JS: Ha! You’re right, I’ve succumbed to the poet’s age-old defence against self-accounting! Perhaps most obviously, the poems in Change Machine were written over the last decade, while I’ve been living abroad, mostly in London, with stints also in Cambridge (UK) and Paris. The sheer passage of time, together with my distance from home has undoubtedly had an impact on my writing. It’s fair to say the book is the product of someone with a decade’s more life experience, uprooted from subtropical South East Queensland and Moreton Bay, and replanted loosely in the UK and the European continent. With that comes a whole host of changes, from the minute to the overarching. Relocating to the UK does not involve anything like the culture shock of moving beyond the Anglosphere; the differences are subtler, but no less perplexing – there is an uncanniness to it, the unnerving similarity-with-difference. Anyone who moves abroad is constantly recalibrating their understanding of their source-culture and their present one, both at a relatively trivial level – e.g. the different set of constellations in the sky; jarring divergences in idiom – and at deeper levels too. In the latter, I’d include differences in historical, cultural and geopolitical perspectives and attitudes, not least of all those concerning the legacies of European imperialism and colonialism.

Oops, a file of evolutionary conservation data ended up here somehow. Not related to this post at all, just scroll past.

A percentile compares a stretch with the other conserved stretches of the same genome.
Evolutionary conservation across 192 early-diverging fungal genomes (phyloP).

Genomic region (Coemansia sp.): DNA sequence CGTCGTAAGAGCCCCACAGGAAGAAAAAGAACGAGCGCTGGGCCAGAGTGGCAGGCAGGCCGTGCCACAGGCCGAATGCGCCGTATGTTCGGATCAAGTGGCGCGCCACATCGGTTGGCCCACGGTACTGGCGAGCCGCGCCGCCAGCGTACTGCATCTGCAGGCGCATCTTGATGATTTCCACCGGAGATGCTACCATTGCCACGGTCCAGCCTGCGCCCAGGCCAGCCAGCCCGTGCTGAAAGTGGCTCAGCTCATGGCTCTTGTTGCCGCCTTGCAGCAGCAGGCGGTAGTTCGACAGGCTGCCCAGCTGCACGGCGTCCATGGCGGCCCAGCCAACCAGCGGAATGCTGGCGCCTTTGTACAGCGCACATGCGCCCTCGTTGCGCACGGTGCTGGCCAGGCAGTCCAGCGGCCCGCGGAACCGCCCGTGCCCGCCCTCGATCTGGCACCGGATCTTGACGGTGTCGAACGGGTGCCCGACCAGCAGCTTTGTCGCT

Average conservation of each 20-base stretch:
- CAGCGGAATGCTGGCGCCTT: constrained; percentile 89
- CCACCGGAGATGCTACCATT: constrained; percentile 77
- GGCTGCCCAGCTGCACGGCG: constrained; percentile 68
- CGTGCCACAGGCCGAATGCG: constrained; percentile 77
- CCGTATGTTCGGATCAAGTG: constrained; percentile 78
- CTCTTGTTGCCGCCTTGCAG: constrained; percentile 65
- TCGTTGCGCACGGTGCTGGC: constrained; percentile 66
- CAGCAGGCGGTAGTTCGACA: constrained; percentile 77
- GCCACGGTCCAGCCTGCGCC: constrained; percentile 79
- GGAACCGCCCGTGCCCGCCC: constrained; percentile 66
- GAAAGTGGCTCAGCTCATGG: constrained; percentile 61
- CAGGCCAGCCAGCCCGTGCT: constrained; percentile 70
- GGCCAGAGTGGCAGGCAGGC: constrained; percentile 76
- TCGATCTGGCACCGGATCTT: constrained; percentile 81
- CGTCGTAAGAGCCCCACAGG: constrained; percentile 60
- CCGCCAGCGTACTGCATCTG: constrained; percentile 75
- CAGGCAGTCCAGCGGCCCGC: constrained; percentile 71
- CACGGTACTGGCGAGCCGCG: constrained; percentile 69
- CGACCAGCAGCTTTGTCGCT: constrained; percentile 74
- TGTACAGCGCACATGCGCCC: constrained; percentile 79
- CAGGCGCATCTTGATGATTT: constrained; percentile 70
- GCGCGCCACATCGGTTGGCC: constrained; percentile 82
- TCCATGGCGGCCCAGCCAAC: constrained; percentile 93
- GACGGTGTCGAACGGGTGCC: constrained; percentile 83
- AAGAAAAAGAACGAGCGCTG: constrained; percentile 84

In terms of the book’s more personal themes, as you say, I’ve also become a father. On the flipside, serial pregnancy-loss endured with my partner was also a feature of these years. Both find their way into poems in the book. For the vast majority of this time, I was a signed-up member of the academic precariat, working as a sessional lecturer in London; I think of these as pretty dark years really, characterised by hard graft, exasperation and at times, frankly, despair. I’d say the existential effects of being cut from the familial, social and artistic ecologies of home were compounded by these things. All were part of the weather and soil of this book, but their impact is often felt in combination. To take one example, a poem like ‘Tips for Managing Subsidence’ would not exist without those losses with my partner, and also the tendency of very old houses in England to subside and crack (which I’d never encountered before). So, these changes have a way of being bound up together.